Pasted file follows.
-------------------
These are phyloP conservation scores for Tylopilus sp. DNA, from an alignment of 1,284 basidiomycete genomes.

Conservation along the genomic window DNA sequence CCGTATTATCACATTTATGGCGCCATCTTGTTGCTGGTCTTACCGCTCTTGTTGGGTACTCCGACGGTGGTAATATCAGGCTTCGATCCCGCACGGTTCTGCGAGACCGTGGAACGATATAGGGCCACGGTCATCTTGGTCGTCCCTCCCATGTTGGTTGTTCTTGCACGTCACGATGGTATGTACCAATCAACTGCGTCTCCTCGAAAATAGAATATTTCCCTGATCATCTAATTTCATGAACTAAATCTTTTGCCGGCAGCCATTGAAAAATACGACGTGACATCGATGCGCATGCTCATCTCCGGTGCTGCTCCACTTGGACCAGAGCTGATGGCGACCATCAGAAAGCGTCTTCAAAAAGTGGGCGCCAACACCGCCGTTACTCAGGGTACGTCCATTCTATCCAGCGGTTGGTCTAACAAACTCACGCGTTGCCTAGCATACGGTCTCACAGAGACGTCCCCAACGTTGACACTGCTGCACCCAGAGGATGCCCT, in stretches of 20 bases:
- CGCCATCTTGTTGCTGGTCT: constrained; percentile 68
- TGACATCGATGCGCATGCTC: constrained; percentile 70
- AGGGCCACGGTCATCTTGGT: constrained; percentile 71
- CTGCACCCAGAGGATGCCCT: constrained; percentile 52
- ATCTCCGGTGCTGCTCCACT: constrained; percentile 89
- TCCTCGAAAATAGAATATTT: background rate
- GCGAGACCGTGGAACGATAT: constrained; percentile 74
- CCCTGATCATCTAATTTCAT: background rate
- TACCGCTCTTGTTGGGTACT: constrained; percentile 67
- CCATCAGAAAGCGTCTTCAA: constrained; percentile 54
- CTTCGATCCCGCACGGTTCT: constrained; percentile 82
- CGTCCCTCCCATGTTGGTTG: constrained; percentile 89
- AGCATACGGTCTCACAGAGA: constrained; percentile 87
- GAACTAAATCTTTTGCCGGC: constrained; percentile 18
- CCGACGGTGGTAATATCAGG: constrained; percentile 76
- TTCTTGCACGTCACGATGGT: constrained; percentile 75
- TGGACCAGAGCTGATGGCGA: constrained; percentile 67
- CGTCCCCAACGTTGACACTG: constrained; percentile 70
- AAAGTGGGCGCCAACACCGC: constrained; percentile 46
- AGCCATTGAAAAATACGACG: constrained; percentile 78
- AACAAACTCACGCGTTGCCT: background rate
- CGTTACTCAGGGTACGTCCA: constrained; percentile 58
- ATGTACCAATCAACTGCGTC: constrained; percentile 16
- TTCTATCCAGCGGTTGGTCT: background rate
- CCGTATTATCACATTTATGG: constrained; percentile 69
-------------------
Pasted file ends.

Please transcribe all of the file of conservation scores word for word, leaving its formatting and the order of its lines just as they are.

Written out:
These are phyloP conservation scores for Tylopilus sp. DNA, from an alignment of 1,284 basidiomycete genomes.

Conservation along the genomic window DNA sequence CCGTATTATCACATTTATGGCGCCATCTTGTTGCTGGTCTTACCGCTCTTGTTGGGTACTCCGACGGTGGTAATATCAGGCTTCGATCCCGCACGGTTCTGCGAGACCGTGGAACGATATAGGGCCACGGTCATCTTGGTCGTCCCTCCCATGTTGGTTGTTCTTGCACGTCACGATGGTATGTACCAATCAACTGCGTCTCCTCGAAAATAGAATATTTCCCTGATCATCTAATTTCATGAACTAAATCTTTTGCCGGCAGCCATTGAAAAATACGACGTGACATCGATGCGCATGCTCATCTCCGGTGCTGCTCCACTTGGACCAGAGCTGATGGCGACCATCAGAAAGCGTCTTCAAAAAGTGGGCGCCAACACCGCCGTTACTCAGGGTACGTCCATTCTATCCAGCGGTTGGTCTAACAAACTCACGCGTTGCCTAGCATACGGTCTCACAGAGACGTCCCCAACGTTGACACTGCTGCACCCAGAGGATGCCCT, in stretches of 20 bases:
- CGCCATCTTGTTGCTGGTCT: constrained; percentile 68
- TGACATCGATGCGCATGCTC: constrained; percentile 70
- AGGGCCACGGTCATCTTGGT: constrained; percentile 71
- CTGCACCCAGAGGATGCCCT: constrained; percentile 52
- ATCTCCGGTGCTGCTCCACT: constrained; percentile 89
- TCCTCGAAAATAGAATATTT: background rate
- GCGAGACCGTGGAACGATAT: constrained; percentile 74
- CCCTGATCATCTAATTTCAT: background rate
- TACCGCTCTTGTTGGGTACT: constrained; percentile 67
- CCATCAGAAAGCGTCTTCAA: constrained; percentile 54
- CTTCGATCCCGCACGGTTCT: constrained; percentile 82
- CGTCCCTCCCATGTTGGTTG: constrained; percentile 89
- AGCATACGGTCTCACAGAGA: constrained; percentile 87
- GAACTAAATCTTTTGCCGGC: constrained; percentile 18
- CCGACGGTGGTAATATCAGG: constrained; percentile 76
- TTCTTGCACGTCACGATGGT: constrained; percentile 75
- TGGACCAGAGCTGATGGCGA: constrained; percentile 67
- CGTCCCCAACGTTGACACTG: constrained; percentile 70
- AAAGTGGGCGCCAACACCGC: constrained; percentile 46
- AGCCATTGAAAAATACGACG: constrained; percentile 78
- AACAAACTCACGCGTTGCCT: background rate
- CGTTACTCAGGGTACGTCCA: constrained; percentile 58
- ATGTACCAATCAACTGCGTC: constrained; percentile 16
- TTCTATCCAGCGGTTGGTCT: background rate
- CCGTATTATCACATTTATGG: constrained; percentile 69